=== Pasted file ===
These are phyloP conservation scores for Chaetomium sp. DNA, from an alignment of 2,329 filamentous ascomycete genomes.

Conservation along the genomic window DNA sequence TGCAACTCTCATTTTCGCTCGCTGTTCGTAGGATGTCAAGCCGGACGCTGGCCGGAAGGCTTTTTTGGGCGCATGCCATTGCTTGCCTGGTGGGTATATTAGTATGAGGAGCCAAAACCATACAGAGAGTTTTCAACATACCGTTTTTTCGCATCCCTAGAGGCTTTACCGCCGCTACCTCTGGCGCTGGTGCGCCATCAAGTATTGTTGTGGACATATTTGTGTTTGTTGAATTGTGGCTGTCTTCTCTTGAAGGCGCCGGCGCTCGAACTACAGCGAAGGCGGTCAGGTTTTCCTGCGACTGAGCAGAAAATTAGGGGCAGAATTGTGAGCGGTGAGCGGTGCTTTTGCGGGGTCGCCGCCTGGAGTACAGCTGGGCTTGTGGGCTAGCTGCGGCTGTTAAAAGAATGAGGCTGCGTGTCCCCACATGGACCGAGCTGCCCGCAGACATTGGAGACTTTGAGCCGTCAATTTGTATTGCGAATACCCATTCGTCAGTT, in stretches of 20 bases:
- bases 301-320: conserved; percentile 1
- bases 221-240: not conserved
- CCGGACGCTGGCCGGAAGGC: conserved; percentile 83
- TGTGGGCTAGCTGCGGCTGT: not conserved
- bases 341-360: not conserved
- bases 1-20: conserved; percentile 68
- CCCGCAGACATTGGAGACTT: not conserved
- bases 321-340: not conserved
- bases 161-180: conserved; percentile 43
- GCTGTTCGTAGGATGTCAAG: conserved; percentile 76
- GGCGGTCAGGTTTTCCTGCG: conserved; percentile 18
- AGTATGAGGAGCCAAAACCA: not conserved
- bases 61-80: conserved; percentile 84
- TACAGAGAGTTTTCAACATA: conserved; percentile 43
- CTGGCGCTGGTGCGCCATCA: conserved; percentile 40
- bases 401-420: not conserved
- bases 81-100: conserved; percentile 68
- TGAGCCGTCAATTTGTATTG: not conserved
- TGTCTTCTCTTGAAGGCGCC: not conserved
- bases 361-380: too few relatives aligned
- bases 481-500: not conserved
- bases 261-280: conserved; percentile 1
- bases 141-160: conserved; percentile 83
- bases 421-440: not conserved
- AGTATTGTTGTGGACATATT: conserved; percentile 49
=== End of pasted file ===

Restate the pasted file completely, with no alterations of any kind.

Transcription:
These are phyloP conservation scores for Chaetomium sp. DNA, from an alignment of 2,329 filamentous ascomycete genomes.

Conservation along the genomic window DNA sequence TGCAACTCTCATTTTCGCTCGCTGTTCGTAGGATGTCAAGCCGGACGCTGGCCGGAAGGCTTTTTTGGGCGCATGCCATTGCTTGCCTGGTGGGTATATTAGTATGAGGAGCCAAAACCATACAGAGAGTTTTCAACATACCGTTTTTTCGCATCCCTAGAGGCTTTACCGCCGCTACCTCTGGCGCTGGTGCGCCATCAAGTATTGTTGTGGACATATTTGTGTTTGTTGAATTGTGGCTGTCTTCTCTTGAAGGCGCCGGCGCTCGAACTACAGCGAAGGCGGTCAGGTTTTCCTGCGACTGAGCAGAAAATTAGGGGCAGAATTGTGAGCGGTGAGCGGTGCTTTTGCGGGGTCGCCGCCTGGAGTACAGCTGGGCTTGTGGGCTAGCTGCGGCTGTTAAAAGAATGAGGCTGCGTGTCCCCACATGGACCGAGCTGCCCGCAGACATTGGAGACTTTGAGCCGTCAATTTGTATTGCGAATACCCATTCGTCAGTT, in stretches of 20 bases:
- bases 301-320: conserved; percentile 1
- bases 221-240: not conserved
- CCGGACGCTGGCCGGAAGGC: conserved; percentile 83
- TGTGGGCTAGCTGCGGCTGT: not conserved
- bases 341-360: not conserved
- bases 1-20: conserved; percentile 68
- CCCGCAGACATTGGAGACTT: not conserved
- bases 321-340: not conserved
- bases 161-180: conserved; percentile 43
- GCTGTTCGTAGGATGTCAAG: conserved; percentile 76
- GGCGGTCAGGTTTTCCTGCG: conserved; percentile 18
- AGTATGAGGAGCCAAAACCA: not conserved
- bases 61-80: conserved; percentile 84
- TACAGAGAGTTTTCAACATA: conserved; percentile 43
- CTGGCGCTGGTGCGCCATCA: conserved; percentile 40
- bases 401-420: not conserved
- bases 81-100: conserved; percentile 68
- TGAGCCGTCAATTTGTATTG: not conserved
- TGTCTTCTCTTGAAGGCGCC: not conserved
- bases 361-380: too few relatives aligned
- bases 481-500: not conserved
- bases 261-280: conserved; percentile 1
- bases 141-160: conserved; percentile 83
- bases 421-440: not conserved
- AGTATTGTTGTGGACATATT: conserved; percentile 49